Auto Racing: Drivers grumbling over rash of crashes at Grundy County, Illiana speedways
By Tony Baranek email@example.com May 30, 2013 10:10PM
John Nutley's car is badly damaged after a crash on the final lap of a late-model heat race May 25 at Illiana Speedway. | Goodaker Photography~For Sun-Times Media
Updated: July 2, 2013 7:46AM
Double, double toil and trouble. Race cars crash and drivers grumble.
There certainly has been a lot of both early this season at Grundy County and Illiana speedways.
A couple of weeks ago almost half of the turbo stox field at Illiana was invited to leave the feature race because of rough driving. Only three cars were on the track at the finish.
The highlight of the grumbling there was one angry driver, as he was pulling off the track, berating an official for protecting “your favorite little princess,” even though Bobbie Jean Wall already had been black flagged.
On May 24 at Grundy, there was near disaster at the conclusion of the late-model feature when leaders Rich Bickle and Larry Schuler were banging around in Turns 3 and 4 on the final lap before Schuler’s No. 30 went into a spin and careened into the infield.
Bickle was able to hang on to his No. 45 to score the win. Luckily, Schuler didn’t hit anything and crossed the line in fourth place. Both took it all with fairly good humor afterward in the pit area.
John Nutley wasn’t quite so lucky Saturday night at Illiana.
The longtime late-model driver was battling with Tracy Schuler in the fast heat when, coming out of the fourth turn he tried to get underneath Schuler. Both cars wound up backward as they crossed the line, with Schuler first and Nutley second. Schuler’s No. 61 basically was undamaged, but Nutley’s No. 96 smashed into the frontstretch wall with a fury and was quite the mess when it came to a screeching halt.
Schuler, who appeared to have the race won coming out of Turn 4, seemed a little surprised Nutley would challenge him in such a manner to try to win a heat.
“I don’t know what he’s thinking. I never have,” Schuler said. “He’s been here for a lot of years racing. I just don’t know what he’s thinking. At least the perpetrator got his car messed up.”
Of course, I had to ask Nutley what he was thinking.
“I was just racing,” Nutley said. “He gave me the room on the bottom. I went underneath and he chopped me. I come off sideways and he kept coming down on me going for the checkered. I mean, it’s only a heat race win for 100 bucks. It isn’t worth it. Now it’s a tail section and a front end.
“(Schuler) was rubbing me before the green even started. I knew it was going to be tough trying to get by him. Then to pull that stupid stunt ... He had me beat. All he had to do was drive straight, he didn’t have to come down on me. I just wanted to make it interesting, you know.”
Nutley did find a friend later in the night in fellow competitor Dean Patterson, who offered to let him drive his No. 64 car and gain some points. Nutley gratefully accepted. He’s expected back in another car Saturday night.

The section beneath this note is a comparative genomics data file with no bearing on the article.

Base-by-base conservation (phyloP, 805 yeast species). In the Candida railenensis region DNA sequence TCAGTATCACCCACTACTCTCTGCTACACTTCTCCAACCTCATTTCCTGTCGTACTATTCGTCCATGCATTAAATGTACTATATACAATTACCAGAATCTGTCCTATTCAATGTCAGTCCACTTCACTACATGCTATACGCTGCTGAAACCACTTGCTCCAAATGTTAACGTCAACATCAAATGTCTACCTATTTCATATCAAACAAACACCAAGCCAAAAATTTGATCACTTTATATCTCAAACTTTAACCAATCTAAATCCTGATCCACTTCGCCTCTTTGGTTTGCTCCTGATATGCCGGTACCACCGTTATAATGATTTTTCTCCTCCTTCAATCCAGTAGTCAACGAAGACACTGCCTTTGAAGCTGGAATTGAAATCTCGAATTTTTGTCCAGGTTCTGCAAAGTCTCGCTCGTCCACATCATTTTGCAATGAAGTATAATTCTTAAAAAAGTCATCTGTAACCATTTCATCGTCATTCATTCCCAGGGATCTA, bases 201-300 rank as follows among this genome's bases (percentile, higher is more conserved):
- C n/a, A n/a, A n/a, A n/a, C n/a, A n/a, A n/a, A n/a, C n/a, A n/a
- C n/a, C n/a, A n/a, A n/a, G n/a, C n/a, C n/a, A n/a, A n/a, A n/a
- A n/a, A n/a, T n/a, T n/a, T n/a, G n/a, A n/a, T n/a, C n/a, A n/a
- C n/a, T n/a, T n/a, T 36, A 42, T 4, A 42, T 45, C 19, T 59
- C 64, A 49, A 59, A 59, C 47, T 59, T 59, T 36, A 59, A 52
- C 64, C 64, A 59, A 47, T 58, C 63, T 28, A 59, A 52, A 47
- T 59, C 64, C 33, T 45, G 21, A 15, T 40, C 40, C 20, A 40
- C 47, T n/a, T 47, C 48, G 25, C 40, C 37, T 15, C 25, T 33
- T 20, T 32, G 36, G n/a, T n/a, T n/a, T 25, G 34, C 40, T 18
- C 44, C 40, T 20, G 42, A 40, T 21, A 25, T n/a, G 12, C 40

The Nutley-Schuler imbroglio was only a warmup for the drama to come later.
The first 20 laps of the late-model feature saw Tracy Schuler lead in a relative cakewalk. D.J. Weltmeyer and Anthony Danta, in second and third, respectively, were challenging one another more than they were challenging Schuler. On lap 21 Schuler suddenly slowed and left the track. Then things really started heating up.
Weltmeyer, the new leader, still had Danta working him over when Mike White joined them. The track is designed for a low and a high side. In this case, with about two laps remaining, there was a low, high and higher side, with Danta on the bottom, Weltmeyer on the high side and White on the higher side, almost to the wall.
White, in fact, was forced into scraping the frontstretch wall on one lap but managed to keep his No. 14 under control. Less than two laps remained when there was contact between Danta and Weltemeyer in Turn 2, with Weltmeyer turning around and bringing out a caution.
Weltmeyer had to leave the race while Danta went to the pits, but returned at the back of the field. White inherited the lead and went on to score the win over Eddie Hoffman.
“Hard racing at the end,” White observed. “You can expect that kind of stuff. Everybody wants to win. I don’t think you can fault anybody for that, from what I saw, really. I just think the whole night was just a lot of hard racing.”
Danta, who happens to be White’s nephew, couldn’t have agreed more.
“Well, yeah,” Danta said. “(Weltmeyer) was sliding out a little bit. He slid up into 1 and I put my nose down there. He thought he still had the bottom, which ... at the end of the race you’re both going for the win. There was actually three of us there.
“So that’s racing. I don’t do that stuff intentionally. I tried talking to him and he didn’t want anything to do with it. So if that’s how he wants to be, that’s how we’ll be from now on.”
“We tightened up there at the end,” he said. “I was just trying to hold the bottom and sort of just got punted in the middle of 1 and 2 there. The first 15 or 20 laps everything seemed to be going all right and nobody was really running into anybody. But when it came down to it, people just started slicing and dicing, and things got a little hectic there at the end.
“I just wanted to hold my line. I didn’t want to give it away. At least I can say I gave it my all. I didn’t give it away, I got it taken.”
A new weekend awaits.